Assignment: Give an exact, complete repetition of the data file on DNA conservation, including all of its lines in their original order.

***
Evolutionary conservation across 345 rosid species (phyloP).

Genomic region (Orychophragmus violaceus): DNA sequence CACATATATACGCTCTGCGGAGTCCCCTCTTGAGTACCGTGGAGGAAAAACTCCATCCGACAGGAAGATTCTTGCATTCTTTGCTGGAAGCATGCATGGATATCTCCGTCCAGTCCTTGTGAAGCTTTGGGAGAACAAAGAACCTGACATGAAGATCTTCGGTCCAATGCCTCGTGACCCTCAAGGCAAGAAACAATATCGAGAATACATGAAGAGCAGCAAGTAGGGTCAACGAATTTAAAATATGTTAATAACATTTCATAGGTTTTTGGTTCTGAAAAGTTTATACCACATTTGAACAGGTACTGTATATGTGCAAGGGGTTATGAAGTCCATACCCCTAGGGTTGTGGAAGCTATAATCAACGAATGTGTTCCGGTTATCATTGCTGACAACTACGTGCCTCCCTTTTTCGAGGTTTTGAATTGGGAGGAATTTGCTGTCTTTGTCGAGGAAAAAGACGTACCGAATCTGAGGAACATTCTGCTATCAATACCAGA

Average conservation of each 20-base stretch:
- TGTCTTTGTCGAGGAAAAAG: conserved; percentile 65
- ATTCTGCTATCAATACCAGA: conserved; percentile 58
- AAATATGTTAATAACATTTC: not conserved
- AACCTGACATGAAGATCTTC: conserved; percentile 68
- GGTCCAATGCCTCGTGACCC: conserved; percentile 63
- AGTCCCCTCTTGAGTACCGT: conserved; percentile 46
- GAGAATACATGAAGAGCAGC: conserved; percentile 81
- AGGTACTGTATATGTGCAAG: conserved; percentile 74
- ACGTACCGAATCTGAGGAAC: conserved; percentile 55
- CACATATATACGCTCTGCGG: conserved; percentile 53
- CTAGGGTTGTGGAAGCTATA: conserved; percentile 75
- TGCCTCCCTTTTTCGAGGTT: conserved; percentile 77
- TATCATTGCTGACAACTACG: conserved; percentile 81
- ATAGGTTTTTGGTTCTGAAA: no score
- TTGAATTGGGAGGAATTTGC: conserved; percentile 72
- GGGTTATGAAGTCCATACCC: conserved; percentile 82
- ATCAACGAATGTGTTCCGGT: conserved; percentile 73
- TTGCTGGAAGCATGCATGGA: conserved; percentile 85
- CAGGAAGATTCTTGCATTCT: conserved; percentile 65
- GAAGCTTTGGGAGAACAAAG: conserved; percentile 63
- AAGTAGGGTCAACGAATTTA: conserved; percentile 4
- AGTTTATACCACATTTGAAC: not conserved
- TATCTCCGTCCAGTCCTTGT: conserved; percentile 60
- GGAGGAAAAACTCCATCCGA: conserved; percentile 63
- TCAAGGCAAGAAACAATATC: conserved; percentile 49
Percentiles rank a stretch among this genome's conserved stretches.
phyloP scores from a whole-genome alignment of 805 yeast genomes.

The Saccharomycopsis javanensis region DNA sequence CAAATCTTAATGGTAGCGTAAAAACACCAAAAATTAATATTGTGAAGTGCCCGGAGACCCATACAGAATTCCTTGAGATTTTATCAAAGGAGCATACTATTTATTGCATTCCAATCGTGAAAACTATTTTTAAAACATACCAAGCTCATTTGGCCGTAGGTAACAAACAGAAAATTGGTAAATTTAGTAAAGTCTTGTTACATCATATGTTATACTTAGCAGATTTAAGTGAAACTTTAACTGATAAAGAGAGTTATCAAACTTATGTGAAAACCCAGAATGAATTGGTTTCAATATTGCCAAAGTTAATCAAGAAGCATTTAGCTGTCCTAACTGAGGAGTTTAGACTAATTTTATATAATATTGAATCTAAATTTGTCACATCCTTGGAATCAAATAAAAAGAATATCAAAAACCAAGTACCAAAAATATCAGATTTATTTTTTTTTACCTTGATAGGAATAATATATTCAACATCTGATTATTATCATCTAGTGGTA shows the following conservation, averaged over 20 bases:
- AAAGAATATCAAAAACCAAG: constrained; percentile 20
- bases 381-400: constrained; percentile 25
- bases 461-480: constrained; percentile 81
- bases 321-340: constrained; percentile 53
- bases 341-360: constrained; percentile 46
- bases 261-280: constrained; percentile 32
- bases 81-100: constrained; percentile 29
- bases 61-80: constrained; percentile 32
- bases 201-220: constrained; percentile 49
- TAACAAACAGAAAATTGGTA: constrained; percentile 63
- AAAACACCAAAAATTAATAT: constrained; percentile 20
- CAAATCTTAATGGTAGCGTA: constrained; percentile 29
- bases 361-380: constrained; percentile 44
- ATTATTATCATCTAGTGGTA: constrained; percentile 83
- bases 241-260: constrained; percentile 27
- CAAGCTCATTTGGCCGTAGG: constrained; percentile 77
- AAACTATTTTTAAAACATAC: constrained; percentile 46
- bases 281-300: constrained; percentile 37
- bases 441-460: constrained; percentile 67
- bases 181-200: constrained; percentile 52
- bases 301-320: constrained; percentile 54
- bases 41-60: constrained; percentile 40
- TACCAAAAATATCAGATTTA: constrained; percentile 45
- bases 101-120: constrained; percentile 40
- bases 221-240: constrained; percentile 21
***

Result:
Evolutionary conservation across 345 rosid species (phyloP).

Genomic region (Orychophragmus violaceus): DNA sequence CACATATATACGCTCTGCGGAGTCCCCTCTTGAGTACCGTGGAGGAAAAACTCCATCCGACAGGAAGATTCTTGCATTCTTTGCTGGAAGCATGCATGGATATCTCCGTCCAGTCCTTGTGAAGCTTTGGGAGAACAAAGAACCTGACATGAAGATCTTCGGTCCAATGCCTCGTGACCCTCAAGGCAAGAAACAATATCGAGAATACATGAAGAGCAGCAAGTAGGGTCAACGAATTTAAAATATGTTAATAACATTTCATAGGTTTTTGGTTCTGAAAAGTTTATACCACATTTGAACAGGTACTGTATATGTGCAAGGGGTTATGAAGTCCATACCCCTAGGGTTGTGGAAGCTATAATCAACGAATGTGTTCCGGTTATCATTGCTGACAACTACGTGCCTCCCTTTTTCGAGGTTTTGAATTGGGAGGAATTTGCTGTCTTTGTCGAGGAAAAAGACGTACCGAATCTGAGGAACATTCTGCTATCAATACCAGA

Average conservation of each 20-base stretch:
- TGTCTTTGTCGAGGAAAAAG: conserved; percentile 65
- ATTCTGCTATCAATACCAGA: conserved; percentile 58
- AAATATGTTAATAACATTTC: not conserved
- AACCTGACATGAAGATCTTC: conserved; percentile 68
- GGTCCAATGCCTCGTGACCC: conserved; percentile 63
- AGTCCCCTCTTGAGTACCGT: conserved; percentile 46
- GAGAATACATGAAGAGCAGC: conserved; percentile 81
- AGGTACTGTATATGTGCAAG: conserved; percentile 74
- ACGTACCGAATCTGAGGAAC: conserved; percentile 55
- CACATATATACGCTCTGCGG: conserved; percentile 53
- CTAGGGTTGTGGAAGCTATA: conserved; percentile 75
- TGCCTCCCTTTTTCGAGGTT: conserved; percentile 77
- TATCATTGCTGACAACTACG: conserved; percentile 81
- ATAGGTTTTTGGTTCTGAAA: no score
- TTGAATTGGGAGGAATTTGC: conserved; percentile 72
- GGGTTATGAAGTCCATACCC: conserved; percentile 82
- ATCAACGAATGTGTTCCGGT: conserved; percentile 73
- TTGCTGGAAGCATGCATGGA: conserved; percentile 85
- CAGGAAGATTCTTGCATTCT: conserved; percentile 65
- GAAGCTTTGGGAGAACAAAG: conserved; percentile 63
- AAGTAGGGTCAACGAATTTA: conserved; percentile 4
- AGTTTATACCACATTTGAAC: not conserved
- TATCTCCGTCCAGTCCTTGT: conserved; percentile 60
- GGAGGAAAAACTCCATCCGA: conserved; percentile 63
- TCAAGGCAAGAAACAATATC: conserved; percentile 49
Percentiles rank a stretch among this genome's conserved stretches.
phyloP scores from a whole-genome alignment of 805 yeast genomes.

The Saccharomycopsis javanensis region DNA sequence CAAATCTTAATGGTAGCGTAAAAACACCAAAAATTAATATTGTGAAGTGCCCGGAGACCCATACAGAATTCCTTGAGATTTTATCAAAGGAGCATACTATTTATTGCATTCCAATCGTGAAAACTATTTTTAAAACATACCAAGCTCATTTGGCCGTAGGTAACAAACAGAAAATTGGTAAATTTAGTAAAGTCTTGTTACATCATATGTTATACTTAGCAGATTTAAGTGAAACTTTAACTGATAAAGAGAGTTATCAAACTTATGTGAAAACCCAGAATGAATTGGTTTCAATATTGCCAAAGTTAATCAAGAAGCATTTAGCTGTCCTAACTGAGGAGTTTAGACTAATTTTATATAATATTGAATCTAAATTTGTCACATCCTTGGAATCAAATAAAAAGAATATCAAAAACCAAGTACCAAAAATATCAGATTTATTTTTTTTTACCTTGATAGGAATAATATATTCAACATCTGATTATTATCATCTAGTGGTA shows the following conservation, averaged over 20 bases:
- AAAGAATATCAAAAACCAAG: constrained; percentile 20
- bases 381-400: constrained; percentile 25
- bases 461-480: constrained; percentile 81
- bases 321-340: constrained; percentile 53
- bases 341-360: constrained; percentile 46
- bases 261-280: constrained; percentile 32
- bases 81-100: constrained; percentile 29
- bases 61-80: constrained; percentile 32
- bases 201-220: constrained; percentile 49
- TAACAAACAGAAAATTGGTA: constrained; percentile 63
- AAAACACCAAAAATTAATAT: constrained; percentile 20
- CAAATCTTAATGGTAGCGTA: constrained; percentile 29
- bases 361-380: constrained; percentile 44
- ATTATTATCATCTAGTGGTA: constrained; percentile 83
- bases 241-260: constrained; percentile 27
- CAAGCTCATTTGGCCGTAGG: constrained; percentile 77
- AAACTATTTTTAAAACATAC: constrained; percentile 46
- bases 281-300: constrained; percentile 37
- bases 441-460: constrained; percentile 67
- bases 181-200: constrained; percentile 52
- bases 301-320: constrained; percentile 54
- bases 41-60: constrained; percentile 40
- TACCAAAAATATCAGATTTA: constrained; percentile 45
- bases 101-120: constrained; percentile 40
- bases 221-240: constrained; percentile 21